Retinal Detachment in Sports
Football, hockey, baseball, and soccer play a vital role in many American lives. Chances are likely that you have played, are playing, or will play one of these sports during your lifetime. You may be a key player for your team, or perhaps you simply play a few games with your friends over the weekend.
While sports may be fun, they also come with risk of injury. Injuries on the field stop the clock and end careers before they begin. One of the dangers facing those who play contact sports is a detached retina. A hard hit to the head or eye can be the first step to loss of vision.
What Does the Retina Do?
The retina is a thin membrane at the back of the eye that has light-sensitive cells, also known as rods and cones.
The rods interpret black and white, and they allow us to see in low-light situations, which is particularly useful at night. The cones interpret color, functioning in the normal light of day.
Together, rods and cones in the retina transform the light we see into an image. The brain picks up this image and then tells us what we are seeing.
How Can a Retina Detach?
A retina can separate from the eye in a number of ways. However, direct trauma to the head or eye is one of the most common injuries that leads to retinal detachment. This is problematic for contact sport athletes, as they have an increased likelihood of experiencing head trauma.
During retinal detachment, the adhesive which holds the retina in places pulls too tightly on the membrane, tearing or ripping it. This allows the fluid in the eye to squeeze behind the retina, pushing it further out of place.
If left untreated, the tear can worsen and lead to partial or complete blindness.
Who Is At Risk?
Athletes in these sports suffer increased rates of damage:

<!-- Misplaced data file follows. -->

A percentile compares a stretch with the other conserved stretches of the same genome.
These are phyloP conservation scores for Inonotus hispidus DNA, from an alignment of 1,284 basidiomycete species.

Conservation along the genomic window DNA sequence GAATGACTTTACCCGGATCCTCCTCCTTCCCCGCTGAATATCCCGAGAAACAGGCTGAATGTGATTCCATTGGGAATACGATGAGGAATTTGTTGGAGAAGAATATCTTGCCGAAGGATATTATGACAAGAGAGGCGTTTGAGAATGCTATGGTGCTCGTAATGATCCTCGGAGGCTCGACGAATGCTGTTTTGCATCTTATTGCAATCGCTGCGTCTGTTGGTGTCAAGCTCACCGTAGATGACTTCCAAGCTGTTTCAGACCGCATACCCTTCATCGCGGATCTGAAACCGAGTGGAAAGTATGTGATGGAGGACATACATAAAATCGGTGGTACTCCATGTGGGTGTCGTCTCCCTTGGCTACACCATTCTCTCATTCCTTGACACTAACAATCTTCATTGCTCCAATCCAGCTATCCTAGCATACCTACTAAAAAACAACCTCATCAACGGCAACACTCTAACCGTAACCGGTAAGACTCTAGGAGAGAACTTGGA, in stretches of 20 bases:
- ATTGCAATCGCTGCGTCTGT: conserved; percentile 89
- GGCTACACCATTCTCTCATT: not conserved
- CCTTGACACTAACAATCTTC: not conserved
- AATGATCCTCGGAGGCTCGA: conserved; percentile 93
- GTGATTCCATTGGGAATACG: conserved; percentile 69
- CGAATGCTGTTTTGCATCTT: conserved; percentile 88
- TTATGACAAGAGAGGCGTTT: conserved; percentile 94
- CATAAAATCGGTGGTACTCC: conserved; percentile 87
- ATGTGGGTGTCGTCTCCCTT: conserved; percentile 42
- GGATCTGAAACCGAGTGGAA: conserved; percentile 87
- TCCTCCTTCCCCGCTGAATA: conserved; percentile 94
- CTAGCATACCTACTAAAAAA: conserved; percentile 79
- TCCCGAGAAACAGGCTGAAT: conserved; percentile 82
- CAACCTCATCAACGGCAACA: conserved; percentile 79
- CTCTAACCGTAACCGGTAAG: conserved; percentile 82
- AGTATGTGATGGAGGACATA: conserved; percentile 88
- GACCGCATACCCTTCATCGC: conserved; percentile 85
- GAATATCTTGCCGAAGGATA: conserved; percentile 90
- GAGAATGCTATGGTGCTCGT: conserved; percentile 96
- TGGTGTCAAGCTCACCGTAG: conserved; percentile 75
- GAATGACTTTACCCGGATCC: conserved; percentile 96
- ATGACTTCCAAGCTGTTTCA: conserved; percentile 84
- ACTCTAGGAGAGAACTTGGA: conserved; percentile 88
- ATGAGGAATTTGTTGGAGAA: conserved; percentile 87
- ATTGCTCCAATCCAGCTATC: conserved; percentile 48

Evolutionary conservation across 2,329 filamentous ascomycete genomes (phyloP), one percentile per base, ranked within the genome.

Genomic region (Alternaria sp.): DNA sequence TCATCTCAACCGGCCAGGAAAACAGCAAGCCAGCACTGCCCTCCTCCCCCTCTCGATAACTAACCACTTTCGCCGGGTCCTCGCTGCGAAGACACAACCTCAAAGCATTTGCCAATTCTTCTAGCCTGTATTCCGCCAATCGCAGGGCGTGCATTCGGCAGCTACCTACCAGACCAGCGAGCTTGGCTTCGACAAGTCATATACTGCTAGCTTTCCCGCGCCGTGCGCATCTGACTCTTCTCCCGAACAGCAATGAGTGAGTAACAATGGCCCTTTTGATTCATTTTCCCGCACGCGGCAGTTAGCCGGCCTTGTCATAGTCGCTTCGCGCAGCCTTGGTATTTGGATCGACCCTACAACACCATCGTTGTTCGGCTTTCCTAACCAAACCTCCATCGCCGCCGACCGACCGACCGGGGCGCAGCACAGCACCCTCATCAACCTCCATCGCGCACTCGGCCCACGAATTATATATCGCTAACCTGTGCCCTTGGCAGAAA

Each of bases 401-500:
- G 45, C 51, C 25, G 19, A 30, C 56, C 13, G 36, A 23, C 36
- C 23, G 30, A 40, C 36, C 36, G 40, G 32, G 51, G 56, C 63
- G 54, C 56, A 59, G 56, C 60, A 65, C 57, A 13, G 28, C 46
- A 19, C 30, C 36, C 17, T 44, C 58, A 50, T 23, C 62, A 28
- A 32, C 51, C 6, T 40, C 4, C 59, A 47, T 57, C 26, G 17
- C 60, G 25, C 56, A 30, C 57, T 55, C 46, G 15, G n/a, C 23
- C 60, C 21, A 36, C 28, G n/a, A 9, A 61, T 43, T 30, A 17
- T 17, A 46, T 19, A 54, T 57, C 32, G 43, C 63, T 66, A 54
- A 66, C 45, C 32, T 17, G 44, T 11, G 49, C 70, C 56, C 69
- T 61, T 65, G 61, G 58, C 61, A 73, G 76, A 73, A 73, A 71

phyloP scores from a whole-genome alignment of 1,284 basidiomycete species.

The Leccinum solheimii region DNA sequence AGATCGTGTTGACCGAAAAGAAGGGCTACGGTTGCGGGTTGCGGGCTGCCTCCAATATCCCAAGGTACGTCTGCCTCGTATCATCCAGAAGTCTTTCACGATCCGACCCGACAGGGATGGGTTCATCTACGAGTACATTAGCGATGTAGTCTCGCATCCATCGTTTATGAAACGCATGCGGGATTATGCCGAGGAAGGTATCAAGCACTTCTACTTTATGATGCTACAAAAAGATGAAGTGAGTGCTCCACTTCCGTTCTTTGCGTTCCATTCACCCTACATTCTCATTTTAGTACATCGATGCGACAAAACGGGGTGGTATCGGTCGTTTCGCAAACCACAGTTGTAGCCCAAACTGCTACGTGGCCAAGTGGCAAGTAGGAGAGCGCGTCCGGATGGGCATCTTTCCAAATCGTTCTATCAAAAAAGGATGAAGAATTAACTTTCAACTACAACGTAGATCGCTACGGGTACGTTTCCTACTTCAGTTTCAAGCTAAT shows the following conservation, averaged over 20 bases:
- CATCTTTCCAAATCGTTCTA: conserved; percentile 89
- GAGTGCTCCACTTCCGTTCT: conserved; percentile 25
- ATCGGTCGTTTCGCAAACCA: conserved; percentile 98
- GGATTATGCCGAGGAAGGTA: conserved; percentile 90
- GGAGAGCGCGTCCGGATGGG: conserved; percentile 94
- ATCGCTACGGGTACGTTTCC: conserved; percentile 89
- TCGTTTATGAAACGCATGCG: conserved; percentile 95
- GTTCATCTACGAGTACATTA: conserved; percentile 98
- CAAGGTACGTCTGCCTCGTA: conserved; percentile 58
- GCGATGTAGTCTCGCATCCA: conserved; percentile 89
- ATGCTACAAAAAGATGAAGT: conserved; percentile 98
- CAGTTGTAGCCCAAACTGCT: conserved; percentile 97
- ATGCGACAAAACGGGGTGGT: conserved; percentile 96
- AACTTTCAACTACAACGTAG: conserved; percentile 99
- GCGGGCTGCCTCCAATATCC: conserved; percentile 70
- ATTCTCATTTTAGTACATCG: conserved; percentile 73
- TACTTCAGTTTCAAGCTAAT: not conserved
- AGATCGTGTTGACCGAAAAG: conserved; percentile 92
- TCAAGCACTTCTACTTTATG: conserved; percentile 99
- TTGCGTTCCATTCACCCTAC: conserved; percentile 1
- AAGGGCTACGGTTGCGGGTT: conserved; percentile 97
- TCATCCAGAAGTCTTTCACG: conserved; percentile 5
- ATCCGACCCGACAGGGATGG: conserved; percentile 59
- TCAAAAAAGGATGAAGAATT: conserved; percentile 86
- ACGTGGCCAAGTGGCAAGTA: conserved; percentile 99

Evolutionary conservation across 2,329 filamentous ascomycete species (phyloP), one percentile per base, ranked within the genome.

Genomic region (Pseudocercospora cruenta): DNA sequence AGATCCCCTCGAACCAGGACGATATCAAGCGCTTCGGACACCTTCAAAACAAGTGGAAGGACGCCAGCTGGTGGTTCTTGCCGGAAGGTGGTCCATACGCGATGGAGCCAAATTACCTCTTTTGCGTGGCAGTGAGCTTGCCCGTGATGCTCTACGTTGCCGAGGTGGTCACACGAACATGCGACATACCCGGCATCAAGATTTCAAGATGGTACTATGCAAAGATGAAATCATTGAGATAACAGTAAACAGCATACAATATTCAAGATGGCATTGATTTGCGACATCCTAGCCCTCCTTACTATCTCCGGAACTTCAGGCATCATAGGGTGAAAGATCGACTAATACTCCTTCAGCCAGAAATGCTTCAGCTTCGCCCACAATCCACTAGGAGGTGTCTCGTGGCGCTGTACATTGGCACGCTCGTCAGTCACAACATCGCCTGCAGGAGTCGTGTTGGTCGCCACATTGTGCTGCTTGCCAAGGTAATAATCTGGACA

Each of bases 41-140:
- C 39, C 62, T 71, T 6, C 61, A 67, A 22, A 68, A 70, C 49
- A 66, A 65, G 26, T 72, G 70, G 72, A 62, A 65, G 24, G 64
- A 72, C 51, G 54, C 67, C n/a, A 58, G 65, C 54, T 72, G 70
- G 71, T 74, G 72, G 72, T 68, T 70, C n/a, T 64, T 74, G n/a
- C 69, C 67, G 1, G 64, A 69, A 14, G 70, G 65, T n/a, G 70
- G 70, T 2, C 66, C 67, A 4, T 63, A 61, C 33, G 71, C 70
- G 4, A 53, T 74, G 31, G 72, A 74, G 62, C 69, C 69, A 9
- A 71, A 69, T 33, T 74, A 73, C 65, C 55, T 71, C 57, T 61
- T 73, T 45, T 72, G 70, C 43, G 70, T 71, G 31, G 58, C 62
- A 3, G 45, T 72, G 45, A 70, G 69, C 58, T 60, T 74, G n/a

Other risk factors include:
- Those with a predisposition or family history of retinal detachments
- Patients who have previously suffered from detachment
- Patients with high blood pressure
- People with diabetes
- Those with nearsightedness
Signs of a Detached Retina
These are common signs of a detached retina:
- Decreased vision
- Increased discharge from the eye
- Floaters or flashes of light
- Swelling around the eye
- Increased pain or redness
Immediately contact your ophthalmologist if you experience any of the above symptoms. With a retinal detachment, the quicker you seek help, the quicker you return to the game.
Reattaching a Retina
Suffering a detached retina is a serious medical condition. It is not something you can treat with ice or wearing a patch. Medication is incapable of reattaching a damaged retina; surgery is the only option.
An ophthalmologist typically uses one of three types of surgeries to repair an athlete’s retina. Each surgery achieves the same result but with slightly different methods.
- Pneumatic retinopexy: This surgery uses a small gas bubble to add pressure to the area of the retina that is bulging or detached. The bubble pushes against the area and forces the retina back into its correct position. The eye doctor then uses a laser to reattach the retina with the back of the eye. This is a simple procedure often performed in a doctor’s office.
- Vitrectomy: This procedure removes the vitreous gel from the middle of the eye. The ophthalmologist will then use a laser to reattach the retina to the eye. The scar tissue created from the laser will then hold the retina in place. Once this takes place, the eye doctor will replace the removed gel with special oil or gas. This surgery is more intensive than the first and may require an over night stay in a hospital.
- Scleral buckling surgery: During the operation, the eye doctor will sew a small sponge or plastic to the outside of the patient’s eye. This relieves the pressure on the eye, allowing the retina to resettle in its correct location. The ophthalmologist then uses heat, cold, or light to scar the material in place. This surgery takes between one and two hours.
Life after Surgery
Injury on the court or on the field can leave an athlete benched for more than a few games. Athletes who experience a retinal detachment may feel tempted to rush a recovery and participate in training before recommended.
However, if you want a speedy recovery, it is important to follow the ophthalmologist’s directions. For example, you will need to limit strenuous activities as you recover. Your eye doctor will discuss with you the importance of recuperation during this time. Added stress can reinjure your eye shortly after surgery.
Keep in mind that those who have detached a retina once are more vulnerable to experiencing another detachment. Talk to your eye doctor about how to protect yourself during physical activity to prevent another injury.